In summary, infant monkeys appear to exhibit experience-independent sex differences in the first month of life, with female infants, compared to males, displaying more visual attention and affiliative behaviors towards social stimuli, including increased gaze to faces and especially the eyes, facial gestures, proximity and touch. The present study is not without limitations, however. We were unable to completely rule-out other potential causes of sex differences, such as more subtle differential treatment by caregivers or research staff, especially beyond 3 weeks of age. However, we think these are unlikely to account for the present findings for two reasons. First, we found infant sex differences within the first 3 weeks of life, so even if infants are treated differently after 3 weeks that cannot account for the present findings. Second, infants participated in only one test with research staff prior to this study (see Suppl Info.), making it unlikely that differential treatment during this standardized interaction is responsible for our findings. Further observations assessing subtler differential treatment of infants, however, are a worthy future direction. Another challenge that needs to be addressed in future work is how to disentangle social skill from social motivation45, because without the later, the former cannot be assessed. Making tasks equally engaging for male and female infants may be difficult, but is nonetheless critical for fairly assessing possible differences in social skills. Finally, the extent to which these findings are generalizable to other cultural contexts, or predictive of social outcomes at later ages, is yet to be determined.
Newborns’ early capacities to engage with social partners—including their interest in faces, eye-contact and other affiliative expressions (e.g., facial gestures)—provide an early window which may ultimately be useful for understanding individual differences and predicting developmental trajectories47. Visual attention to social stimuli seems particularly promising in this regard63. Early sex differences may be related to later behaviors, including sex differences in developmental disorders and disabilities24,64. Finally, our findings are consistent with evolutionary hypotheses about the origin of sex differences in social behavior20, possibly reflecting an evolved mechanism enabling the care of nonverbal infants, ultimately increasing infant survival (i.e., primary caretaker hypothesis21). Determining specific causes of sex differences necessitates further study at multiple levels, including proximate and ultimate causes and their interactions. Nonetheless, studying sex differences across development in humans and NHP in controlled environments may provide important insights into the evolution of sex differences.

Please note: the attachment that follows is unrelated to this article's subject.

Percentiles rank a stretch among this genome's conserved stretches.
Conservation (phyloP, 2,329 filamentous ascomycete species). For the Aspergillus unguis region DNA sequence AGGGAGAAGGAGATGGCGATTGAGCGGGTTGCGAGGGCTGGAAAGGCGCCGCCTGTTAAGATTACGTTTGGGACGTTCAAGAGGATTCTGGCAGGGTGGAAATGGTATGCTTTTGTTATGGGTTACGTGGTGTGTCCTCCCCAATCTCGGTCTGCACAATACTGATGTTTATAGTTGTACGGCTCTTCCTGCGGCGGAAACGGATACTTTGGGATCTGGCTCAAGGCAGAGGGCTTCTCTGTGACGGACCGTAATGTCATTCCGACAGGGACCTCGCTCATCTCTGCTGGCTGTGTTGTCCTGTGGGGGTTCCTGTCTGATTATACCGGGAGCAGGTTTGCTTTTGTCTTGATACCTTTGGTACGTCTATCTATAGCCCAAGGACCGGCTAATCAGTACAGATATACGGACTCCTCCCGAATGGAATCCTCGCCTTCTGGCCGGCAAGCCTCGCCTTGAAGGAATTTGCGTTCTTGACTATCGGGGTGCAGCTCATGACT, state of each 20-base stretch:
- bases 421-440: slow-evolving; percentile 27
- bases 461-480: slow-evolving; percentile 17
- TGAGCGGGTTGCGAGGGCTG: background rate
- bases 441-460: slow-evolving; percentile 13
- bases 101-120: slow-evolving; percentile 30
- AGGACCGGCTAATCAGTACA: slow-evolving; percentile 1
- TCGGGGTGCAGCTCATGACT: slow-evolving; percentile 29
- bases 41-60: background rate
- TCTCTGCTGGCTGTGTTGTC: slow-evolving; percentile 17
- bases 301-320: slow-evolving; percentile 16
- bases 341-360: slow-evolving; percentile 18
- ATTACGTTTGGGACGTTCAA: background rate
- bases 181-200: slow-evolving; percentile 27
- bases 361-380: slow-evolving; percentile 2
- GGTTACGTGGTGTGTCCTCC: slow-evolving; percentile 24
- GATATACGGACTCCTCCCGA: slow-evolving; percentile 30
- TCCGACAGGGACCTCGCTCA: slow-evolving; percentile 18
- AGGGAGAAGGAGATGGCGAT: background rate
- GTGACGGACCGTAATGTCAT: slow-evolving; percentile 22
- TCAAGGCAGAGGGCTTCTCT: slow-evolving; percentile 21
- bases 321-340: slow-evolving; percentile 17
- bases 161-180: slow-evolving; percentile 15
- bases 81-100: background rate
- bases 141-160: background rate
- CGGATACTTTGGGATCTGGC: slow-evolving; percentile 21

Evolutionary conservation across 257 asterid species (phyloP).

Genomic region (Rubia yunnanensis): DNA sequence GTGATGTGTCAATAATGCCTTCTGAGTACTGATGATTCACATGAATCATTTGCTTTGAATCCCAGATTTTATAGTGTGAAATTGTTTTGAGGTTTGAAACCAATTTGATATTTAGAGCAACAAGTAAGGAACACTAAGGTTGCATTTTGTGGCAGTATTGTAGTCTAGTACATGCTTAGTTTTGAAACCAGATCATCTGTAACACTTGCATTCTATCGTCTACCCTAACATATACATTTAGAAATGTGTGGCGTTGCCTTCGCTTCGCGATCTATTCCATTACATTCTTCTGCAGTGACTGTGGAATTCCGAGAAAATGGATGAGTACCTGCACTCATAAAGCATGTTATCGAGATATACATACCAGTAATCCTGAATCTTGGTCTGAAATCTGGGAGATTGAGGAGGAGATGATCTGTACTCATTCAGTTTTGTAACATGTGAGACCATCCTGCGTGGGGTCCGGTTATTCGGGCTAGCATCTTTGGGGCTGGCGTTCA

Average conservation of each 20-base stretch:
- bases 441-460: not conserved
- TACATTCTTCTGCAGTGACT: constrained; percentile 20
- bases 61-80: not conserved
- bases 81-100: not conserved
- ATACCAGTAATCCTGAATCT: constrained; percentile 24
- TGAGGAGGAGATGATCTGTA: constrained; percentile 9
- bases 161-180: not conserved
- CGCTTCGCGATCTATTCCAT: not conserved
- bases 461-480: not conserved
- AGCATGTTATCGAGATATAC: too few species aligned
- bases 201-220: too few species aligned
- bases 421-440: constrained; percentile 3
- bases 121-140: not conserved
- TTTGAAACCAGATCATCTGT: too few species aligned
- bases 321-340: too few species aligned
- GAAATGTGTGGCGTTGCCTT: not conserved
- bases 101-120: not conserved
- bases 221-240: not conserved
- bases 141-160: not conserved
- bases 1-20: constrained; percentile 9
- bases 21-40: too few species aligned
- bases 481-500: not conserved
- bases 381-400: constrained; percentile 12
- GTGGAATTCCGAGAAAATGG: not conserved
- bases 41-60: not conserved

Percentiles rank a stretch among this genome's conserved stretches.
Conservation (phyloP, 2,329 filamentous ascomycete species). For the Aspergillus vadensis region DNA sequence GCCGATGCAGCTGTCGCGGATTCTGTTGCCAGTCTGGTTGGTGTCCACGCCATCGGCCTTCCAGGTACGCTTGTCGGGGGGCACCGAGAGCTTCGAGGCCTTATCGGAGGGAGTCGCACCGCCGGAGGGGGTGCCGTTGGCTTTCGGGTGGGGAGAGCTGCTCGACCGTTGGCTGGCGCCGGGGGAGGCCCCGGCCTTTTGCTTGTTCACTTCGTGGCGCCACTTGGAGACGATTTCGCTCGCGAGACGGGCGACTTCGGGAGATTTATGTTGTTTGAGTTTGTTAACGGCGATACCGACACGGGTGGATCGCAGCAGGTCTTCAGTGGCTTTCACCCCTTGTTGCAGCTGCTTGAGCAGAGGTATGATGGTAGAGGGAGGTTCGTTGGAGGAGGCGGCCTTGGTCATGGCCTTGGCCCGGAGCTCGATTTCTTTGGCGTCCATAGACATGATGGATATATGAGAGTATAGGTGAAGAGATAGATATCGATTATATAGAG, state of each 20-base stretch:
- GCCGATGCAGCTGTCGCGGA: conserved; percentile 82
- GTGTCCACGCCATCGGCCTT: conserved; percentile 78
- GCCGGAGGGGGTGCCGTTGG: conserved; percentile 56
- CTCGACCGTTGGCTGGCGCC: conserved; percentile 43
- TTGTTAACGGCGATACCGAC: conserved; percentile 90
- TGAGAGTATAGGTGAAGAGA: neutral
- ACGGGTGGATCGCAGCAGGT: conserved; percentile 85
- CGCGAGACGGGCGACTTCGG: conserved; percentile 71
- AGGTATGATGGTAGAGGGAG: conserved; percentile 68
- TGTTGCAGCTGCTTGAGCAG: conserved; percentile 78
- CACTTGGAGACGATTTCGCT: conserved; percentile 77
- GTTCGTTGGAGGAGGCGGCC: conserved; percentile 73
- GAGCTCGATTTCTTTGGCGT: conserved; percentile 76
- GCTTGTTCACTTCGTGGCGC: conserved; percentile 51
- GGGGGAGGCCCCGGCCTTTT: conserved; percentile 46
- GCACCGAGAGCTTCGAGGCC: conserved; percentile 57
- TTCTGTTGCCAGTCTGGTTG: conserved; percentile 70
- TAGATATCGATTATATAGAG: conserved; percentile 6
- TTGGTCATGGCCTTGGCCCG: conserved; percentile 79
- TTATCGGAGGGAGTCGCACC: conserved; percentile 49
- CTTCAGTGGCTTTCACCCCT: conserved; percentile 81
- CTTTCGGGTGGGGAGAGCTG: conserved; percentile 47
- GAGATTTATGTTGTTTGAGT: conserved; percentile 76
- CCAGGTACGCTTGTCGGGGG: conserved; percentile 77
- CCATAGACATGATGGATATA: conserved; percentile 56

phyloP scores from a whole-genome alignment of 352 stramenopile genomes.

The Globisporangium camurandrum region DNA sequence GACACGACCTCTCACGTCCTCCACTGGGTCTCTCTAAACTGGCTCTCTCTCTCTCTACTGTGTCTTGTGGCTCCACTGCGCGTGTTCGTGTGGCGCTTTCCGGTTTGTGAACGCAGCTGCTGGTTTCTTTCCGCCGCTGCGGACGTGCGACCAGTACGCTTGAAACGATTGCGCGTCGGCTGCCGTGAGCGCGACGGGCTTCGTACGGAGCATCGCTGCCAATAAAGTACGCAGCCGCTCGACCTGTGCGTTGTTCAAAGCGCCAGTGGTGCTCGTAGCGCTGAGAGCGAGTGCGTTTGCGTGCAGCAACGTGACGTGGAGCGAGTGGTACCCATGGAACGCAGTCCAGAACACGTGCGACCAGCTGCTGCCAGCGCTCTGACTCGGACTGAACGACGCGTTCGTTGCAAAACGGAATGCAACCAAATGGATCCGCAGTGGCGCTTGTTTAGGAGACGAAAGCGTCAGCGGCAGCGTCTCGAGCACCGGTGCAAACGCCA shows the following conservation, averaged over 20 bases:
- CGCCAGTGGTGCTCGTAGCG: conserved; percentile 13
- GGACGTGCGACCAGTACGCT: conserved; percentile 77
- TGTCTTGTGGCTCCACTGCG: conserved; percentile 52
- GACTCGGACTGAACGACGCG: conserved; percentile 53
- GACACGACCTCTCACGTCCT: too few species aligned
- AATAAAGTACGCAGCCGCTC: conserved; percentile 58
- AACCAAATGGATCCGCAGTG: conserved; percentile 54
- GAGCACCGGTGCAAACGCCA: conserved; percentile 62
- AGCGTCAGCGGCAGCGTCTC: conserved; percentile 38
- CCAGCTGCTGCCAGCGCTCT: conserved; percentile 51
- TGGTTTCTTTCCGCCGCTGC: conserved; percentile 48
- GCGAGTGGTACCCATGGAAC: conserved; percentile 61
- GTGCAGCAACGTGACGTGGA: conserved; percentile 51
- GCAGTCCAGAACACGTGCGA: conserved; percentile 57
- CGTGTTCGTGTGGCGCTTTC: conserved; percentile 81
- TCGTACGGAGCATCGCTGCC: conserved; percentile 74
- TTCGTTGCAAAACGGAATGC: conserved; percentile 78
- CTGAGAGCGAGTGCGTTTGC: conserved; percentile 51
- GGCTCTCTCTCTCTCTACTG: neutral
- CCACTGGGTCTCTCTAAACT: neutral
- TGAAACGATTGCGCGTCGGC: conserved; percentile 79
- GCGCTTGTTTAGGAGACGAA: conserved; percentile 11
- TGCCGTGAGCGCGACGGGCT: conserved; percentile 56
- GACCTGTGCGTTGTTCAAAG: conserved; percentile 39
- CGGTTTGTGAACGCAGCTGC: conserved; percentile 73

Subjects were 48 healthy, full-term infant rhesus macaques (Macaca mulatta). For the eye tracking task, we tested infants at 2–3 weeks (10–28 days old), including 21 females (M = 18.9 days, SD = 2.2) and 27 males (M = 18.7 days, SD = 2.5). For the human interaction task, we tested infants again at 4–5 weeks (28–37 days old), including 21 females (M = 31.7 days, SD = 2.0) and 27 males (M = 31.4 days, SD = 1.9). Infants were separated from their mothers on the first day of life, after which they were reared in a nursery facility. Infants were tested prior to introduction into social groups with conspecifics. Human caretakers and research staff followed strict protocols ensuring male and female infants were not treated differently. All infants participated in unrelated studies that involved structured social interactions with humans in the first week of life, including neonatal imitation36; because these were structured, they were preformed in the same way for all infants. For details, see the Suppl. Info. The study was approved by the Animal Care and Use Committee, conducted in accordance with the Guide for the Care and Use of Laboratory Animals and complied with the Animal Welfare Act.
Materials and Procedure
Eye movements were recorded via corneal reflection using either a Tobii T60XL (n = 38) or a Tobii TX300 (n = 10) eye tracker, with a remote 61 cm and 58.4 cm monitor, respectively, both with integrated eye tracking technology and a sampling rate of 60 Hertz. We used Tobii Studio software (Tobii Technology, Sweden) to collect and summarize the data.